Flying high! Joystick jockeys helps fight breast cancer

Flying high! Joystick jockeys helps fight breast cancer
Photo by Steve Solomonson

The fight against breast cancer soared to new heights on Sept. 26 as members of the Pennsylvania Avenue Radio Control Society held a unique fundraiser in Floyd Bennett Field — where flying aficionados got to take model airplanes up for a spin while helping an important cause.

Close to 300 people took to the sky during the model airplane event held in conjunction with Iced Pink — a group of young ice skaters and their parents who offered thirsty amateur pilots pink lemonade during the day long event.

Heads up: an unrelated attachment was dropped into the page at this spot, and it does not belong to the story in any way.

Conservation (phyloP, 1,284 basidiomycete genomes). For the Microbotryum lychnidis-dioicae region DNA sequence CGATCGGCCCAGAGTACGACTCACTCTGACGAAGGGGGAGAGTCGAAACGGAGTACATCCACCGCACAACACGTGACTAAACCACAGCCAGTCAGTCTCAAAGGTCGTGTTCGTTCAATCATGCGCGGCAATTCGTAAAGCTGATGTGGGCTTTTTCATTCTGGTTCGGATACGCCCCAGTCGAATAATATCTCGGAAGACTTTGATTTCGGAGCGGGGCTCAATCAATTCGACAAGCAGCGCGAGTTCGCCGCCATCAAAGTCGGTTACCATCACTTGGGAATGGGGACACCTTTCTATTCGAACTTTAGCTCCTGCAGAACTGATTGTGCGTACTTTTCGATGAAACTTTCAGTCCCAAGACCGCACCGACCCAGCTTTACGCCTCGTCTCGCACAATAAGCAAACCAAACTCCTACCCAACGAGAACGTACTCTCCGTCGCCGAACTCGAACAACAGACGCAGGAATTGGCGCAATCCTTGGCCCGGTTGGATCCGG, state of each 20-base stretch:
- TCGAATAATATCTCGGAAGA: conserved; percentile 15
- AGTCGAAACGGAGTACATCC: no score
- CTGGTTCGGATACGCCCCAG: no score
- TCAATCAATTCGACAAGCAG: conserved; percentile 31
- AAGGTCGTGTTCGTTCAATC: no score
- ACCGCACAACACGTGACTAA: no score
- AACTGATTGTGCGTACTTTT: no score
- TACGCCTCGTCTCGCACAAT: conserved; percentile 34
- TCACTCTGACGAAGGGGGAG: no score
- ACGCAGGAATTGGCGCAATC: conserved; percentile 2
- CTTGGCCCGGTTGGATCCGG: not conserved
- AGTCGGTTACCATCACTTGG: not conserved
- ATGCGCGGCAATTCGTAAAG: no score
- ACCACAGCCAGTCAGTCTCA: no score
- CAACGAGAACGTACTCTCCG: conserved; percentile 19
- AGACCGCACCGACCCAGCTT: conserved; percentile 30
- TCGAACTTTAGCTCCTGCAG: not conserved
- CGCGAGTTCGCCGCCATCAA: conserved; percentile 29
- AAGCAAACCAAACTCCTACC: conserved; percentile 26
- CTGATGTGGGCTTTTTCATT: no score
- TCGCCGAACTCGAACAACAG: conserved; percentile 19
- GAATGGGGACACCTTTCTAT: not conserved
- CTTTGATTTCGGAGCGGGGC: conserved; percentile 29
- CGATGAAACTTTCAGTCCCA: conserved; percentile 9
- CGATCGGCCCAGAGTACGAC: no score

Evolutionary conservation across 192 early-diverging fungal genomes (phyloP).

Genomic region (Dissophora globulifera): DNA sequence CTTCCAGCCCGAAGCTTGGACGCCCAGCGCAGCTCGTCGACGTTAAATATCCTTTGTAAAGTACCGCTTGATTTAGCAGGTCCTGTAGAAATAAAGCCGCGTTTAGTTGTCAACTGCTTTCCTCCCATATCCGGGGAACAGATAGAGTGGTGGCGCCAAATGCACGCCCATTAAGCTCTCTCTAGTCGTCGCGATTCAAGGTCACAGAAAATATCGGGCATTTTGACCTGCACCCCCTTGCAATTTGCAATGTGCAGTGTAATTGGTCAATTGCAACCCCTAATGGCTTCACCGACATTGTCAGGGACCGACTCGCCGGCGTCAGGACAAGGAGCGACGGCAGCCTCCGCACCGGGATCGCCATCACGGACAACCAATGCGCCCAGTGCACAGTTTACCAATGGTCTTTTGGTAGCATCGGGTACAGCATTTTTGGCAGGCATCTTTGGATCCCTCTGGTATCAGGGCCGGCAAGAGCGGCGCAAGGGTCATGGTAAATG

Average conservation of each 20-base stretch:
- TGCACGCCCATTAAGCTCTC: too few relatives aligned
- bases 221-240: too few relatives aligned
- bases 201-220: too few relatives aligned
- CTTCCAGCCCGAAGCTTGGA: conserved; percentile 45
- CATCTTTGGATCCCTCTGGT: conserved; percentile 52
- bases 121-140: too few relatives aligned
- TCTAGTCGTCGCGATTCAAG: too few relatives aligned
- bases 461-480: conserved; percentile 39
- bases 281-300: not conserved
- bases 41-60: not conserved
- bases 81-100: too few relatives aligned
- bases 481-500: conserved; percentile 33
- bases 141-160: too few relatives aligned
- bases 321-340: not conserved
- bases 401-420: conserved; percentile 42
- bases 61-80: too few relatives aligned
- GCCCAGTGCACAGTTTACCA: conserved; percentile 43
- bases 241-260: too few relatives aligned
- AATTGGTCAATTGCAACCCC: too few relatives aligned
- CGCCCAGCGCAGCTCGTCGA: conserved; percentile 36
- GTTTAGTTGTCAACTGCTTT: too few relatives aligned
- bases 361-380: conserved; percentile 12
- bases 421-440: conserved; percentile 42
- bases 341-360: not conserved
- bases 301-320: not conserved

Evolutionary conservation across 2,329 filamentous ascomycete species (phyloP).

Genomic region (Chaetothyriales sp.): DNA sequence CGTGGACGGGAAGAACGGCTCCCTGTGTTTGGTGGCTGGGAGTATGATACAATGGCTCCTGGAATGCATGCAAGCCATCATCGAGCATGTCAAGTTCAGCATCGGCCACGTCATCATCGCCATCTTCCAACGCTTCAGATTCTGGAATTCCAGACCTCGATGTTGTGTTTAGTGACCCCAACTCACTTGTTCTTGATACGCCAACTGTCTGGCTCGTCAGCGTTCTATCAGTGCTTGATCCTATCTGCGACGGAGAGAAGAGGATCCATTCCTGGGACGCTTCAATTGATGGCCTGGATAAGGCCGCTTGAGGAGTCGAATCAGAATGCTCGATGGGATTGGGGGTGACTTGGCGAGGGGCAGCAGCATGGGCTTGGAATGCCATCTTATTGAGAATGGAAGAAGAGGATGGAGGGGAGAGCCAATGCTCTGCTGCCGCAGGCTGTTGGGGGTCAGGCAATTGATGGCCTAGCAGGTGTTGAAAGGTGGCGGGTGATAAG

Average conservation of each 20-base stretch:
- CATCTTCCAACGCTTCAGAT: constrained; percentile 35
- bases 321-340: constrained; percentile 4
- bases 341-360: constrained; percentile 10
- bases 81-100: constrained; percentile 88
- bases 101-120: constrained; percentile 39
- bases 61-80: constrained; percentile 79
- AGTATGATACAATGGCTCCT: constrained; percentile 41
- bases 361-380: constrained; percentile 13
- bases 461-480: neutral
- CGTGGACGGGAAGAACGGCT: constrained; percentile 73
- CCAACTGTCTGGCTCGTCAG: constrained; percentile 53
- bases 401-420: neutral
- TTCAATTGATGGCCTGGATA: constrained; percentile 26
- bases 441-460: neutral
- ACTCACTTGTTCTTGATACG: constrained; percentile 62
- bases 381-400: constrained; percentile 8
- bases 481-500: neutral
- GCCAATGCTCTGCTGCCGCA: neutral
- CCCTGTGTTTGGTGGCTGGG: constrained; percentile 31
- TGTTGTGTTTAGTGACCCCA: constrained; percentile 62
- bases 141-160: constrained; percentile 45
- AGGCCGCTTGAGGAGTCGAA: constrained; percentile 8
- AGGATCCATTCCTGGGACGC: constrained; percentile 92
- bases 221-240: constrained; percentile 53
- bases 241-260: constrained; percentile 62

Visitors paid Society members $1 a minute to control the model airplanes, with all of the proceeds going to breast cancer awareness.

Event coordinator Sam Masyr was surprised by the turnout.

“The 10 guys who did the training were shot at the end of the day,” he said. “People were lining up for their turn all day.”

But this was just the kickoff: The Pennsylvania Radio Control Society has an open invitation to teach newcomers remote-control flying techniques for $1 a minute anytime they’re at Floyd Bennett Field — which is every day of the year, weather permitting. The money they generate will go to breast cancer awareness.

“Look out your window: If it’s not raining and above 50 degrees, one of us will be out there,” said Masyr, who dreamed up the fundraiser while he was recuperating from a bone marrow transplant. “Anything that reduces breast cancer reduces all cancer.”